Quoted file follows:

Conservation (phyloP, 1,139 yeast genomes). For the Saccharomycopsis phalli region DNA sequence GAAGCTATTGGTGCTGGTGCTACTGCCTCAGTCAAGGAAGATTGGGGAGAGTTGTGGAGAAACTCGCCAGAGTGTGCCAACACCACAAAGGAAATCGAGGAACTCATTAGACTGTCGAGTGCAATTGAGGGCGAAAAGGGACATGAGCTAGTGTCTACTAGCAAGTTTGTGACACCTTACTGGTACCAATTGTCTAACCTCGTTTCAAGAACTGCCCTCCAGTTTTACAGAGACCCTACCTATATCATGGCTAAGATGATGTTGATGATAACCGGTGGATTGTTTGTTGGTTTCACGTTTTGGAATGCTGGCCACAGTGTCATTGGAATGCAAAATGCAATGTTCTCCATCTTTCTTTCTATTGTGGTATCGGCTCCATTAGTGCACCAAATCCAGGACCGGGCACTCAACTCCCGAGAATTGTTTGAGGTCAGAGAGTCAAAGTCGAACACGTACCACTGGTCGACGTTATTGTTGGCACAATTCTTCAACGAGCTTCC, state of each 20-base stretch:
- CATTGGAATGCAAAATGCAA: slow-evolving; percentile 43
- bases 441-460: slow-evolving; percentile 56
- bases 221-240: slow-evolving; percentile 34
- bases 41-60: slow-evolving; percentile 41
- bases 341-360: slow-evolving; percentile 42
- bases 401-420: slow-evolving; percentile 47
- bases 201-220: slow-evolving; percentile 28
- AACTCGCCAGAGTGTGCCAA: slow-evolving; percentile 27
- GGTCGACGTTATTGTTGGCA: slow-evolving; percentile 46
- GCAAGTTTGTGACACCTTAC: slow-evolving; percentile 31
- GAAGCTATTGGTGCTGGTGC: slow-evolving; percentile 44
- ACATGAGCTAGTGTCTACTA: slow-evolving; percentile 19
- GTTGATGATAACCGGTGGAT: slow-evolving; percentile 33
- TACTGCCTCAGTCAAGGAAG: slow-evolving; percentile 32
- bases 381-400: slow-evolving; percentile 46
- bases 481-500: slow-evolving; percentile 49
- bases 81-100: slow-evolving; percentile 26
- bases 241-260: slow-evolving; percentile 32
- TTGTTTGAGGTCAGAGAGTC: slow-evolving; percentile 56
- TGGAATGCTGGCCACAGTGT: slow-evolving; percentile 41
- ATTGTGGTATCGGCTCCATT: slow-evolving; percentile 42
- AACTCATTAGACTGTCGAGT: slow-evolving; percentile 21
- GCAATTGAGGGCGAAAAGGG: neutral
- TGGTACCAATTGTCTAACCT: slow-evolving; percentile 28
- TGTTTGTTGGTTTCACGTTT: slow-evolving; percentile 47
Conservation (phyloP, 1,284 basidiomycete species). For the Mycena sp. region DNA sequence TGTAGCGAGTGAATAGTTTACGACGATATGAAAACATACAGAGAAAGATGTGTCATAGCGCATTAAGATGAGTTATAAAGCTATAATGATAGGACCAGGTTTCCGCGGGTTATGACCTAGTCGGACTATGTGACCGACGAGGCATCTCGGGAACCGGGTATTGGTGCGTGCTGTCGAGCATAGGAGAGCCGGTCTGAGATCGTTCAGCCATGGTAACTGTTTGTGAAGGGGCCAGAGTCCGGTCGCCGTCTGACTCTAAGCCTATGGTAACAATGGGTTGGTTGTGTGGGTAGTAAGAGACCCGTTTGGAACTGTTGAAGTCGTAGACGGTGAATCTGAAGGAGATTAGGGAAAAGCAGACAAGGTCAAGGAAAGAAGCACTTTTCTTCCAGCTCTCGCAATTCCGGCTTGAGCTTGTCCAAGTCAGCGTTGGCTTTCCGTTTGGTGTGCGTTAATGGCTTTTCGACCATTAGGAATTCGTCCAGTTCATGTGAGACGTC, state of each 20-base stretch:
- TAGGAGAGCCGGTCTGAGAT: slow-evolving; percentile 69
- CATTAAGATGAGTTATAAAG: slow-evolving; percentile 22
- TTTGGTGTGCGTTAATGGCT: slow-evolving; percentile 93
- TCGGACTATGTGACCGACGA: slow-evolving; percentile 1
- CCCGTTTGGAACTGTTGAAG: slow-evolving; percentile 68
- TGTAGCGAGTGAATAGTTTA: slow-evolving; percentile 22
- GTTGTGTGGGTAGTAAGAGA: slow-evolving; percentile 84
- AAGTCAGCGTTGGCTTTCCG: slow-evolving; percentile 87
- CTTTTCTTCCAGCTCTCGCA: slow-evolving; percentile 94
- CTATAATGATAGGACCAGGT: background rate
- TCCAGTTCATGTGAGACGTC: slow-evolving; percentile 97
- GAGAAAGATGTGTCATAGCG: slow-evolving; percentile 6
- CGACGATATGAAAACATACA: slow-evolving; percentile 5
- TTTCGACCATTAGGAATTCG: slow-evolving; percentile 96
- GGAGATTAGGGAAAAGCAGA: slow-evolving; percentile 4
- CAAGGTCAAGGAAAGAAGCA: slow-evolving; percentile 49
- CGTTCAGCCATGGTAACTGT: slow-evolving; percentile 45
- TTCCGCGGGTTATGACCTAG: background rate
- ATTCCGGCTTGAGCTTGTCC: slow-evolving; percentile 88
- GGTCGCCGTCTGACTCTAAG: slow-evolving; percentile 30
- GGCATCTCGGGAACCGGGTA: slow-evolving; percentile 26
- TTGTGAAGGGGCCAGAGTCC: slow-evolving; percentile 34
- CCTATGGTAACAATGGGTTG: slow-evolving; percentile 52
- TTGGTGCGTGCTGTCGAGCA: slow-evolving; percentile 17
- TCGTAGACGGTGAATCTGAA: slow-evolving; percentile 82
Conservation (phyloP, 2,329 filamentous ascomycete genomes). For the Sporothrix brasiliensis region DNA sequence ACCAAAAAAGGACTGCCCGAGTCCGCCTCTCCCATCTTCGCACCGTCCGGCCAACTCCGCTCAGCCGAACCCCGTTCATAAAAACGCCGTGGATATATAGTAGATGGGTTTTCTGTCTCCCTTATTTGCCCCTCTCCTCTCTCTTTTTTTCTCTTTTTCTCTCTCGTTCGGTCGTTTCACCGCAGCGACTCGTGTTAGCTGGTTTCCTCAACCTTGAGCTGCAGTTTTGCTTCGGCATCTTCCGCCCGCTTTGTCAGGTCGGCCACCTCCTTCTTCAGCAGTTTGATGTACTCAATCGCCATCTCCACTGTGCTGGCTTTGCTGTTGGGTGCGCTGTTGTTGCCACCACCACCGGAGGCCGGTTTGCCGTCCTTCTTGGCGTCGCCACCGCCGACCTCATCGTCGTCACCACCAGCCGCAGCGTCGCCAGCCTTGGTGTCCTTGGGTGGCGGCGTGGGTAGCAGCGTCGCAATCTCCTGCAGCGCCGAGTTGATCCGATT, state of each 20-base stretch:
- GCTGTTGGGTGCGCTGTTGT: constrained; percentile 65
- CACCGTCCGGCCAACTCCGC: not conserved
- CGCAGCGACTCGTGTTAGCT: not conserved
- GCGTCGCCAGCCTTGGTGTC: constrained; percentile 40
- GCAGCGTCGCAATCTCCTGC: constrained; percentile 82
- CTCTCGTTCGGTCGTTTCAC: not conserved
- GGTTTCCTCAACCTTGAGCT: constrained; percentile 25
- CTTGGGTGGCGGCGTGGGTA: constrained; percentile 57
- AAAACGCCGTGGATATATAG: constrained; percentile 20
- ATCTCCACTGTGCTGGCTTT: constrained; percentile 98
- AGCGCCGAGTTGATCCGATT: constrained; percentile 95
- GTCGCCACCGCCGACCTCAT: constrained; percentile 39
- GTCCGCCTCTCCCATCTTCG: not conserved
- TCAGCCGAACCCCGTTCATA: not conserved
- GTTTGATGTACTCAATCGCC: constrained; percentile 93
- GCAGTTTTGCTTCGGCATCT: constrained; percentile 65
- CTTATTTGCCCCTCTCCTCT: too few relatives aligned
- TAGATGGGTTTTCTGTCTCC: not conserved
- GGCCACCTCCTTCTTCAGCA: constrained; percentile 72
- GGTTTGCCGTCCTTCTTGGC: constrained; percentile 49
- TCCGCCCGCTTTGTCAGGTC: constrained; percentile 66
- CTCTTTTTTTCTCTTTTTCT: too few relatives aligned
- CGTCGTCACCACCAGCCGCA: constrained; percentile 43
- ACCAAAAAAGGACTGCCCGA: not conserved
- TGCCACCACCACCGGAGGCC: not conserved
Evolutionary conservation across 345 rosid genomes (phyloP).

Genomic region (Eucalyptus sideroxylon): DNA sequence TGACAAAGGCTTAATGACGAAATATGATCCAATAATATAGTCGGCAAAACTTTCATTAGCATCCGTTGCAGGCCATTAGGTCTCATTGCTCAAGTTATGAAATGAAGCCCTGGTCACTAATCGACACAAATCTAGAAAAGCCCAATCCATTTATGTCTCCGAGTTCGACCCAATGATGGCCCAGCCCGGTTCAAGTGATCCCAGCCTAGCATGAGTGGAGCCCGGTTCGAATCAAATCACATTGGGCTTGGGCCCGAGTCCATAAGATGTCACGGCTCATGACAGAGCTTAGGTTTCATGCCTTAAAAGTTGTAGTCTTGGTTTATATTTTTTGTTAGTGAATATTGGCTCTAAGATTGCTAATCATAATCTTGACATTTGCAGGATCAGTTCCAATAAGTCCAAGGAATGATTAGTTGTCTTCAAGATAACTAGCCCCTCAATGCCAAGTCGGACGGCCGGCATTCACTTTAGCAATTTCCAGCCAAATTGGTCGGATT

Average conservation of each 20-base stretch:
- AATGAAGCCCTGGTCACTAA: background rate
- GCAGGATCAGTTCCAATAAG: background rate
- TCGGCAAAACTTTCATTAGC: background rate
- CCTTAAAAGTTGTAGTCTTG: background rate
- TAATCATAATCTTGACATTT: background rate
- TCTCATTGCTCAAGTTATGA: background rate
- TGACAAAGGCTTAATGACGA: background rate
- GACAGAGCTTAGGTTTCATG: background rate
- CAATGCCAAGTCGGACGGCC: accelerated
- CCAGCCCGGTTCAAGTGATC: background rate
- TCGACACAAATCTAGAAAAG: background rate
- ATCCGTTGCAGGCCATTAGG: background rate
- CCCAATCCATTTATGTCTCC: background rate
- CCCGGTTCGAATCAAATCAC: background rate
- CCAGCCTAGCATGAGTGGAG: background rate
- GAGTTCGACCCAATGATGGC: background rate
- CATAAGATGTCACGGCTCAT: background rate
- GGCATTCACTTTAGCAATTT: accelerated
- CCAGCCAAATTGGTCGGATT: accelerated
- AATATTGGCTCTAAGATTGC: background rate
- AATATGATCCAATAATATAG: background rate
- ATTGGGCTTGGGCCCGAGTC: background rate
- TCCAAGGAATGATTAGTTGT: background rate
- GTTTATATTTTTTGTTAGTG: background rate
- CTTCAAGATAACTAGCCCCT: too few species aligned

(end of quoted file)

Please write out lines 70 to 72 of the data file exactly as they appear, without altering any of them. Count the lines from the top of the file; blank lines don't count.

- CTTATTTGCCCCTCTCCTCT: too few relatives aligned
- TAGATGGGTTTTCTGTCTCC: not conserved
- GGCCACCTCCTTCTTCAGCA: constrained; percentile 72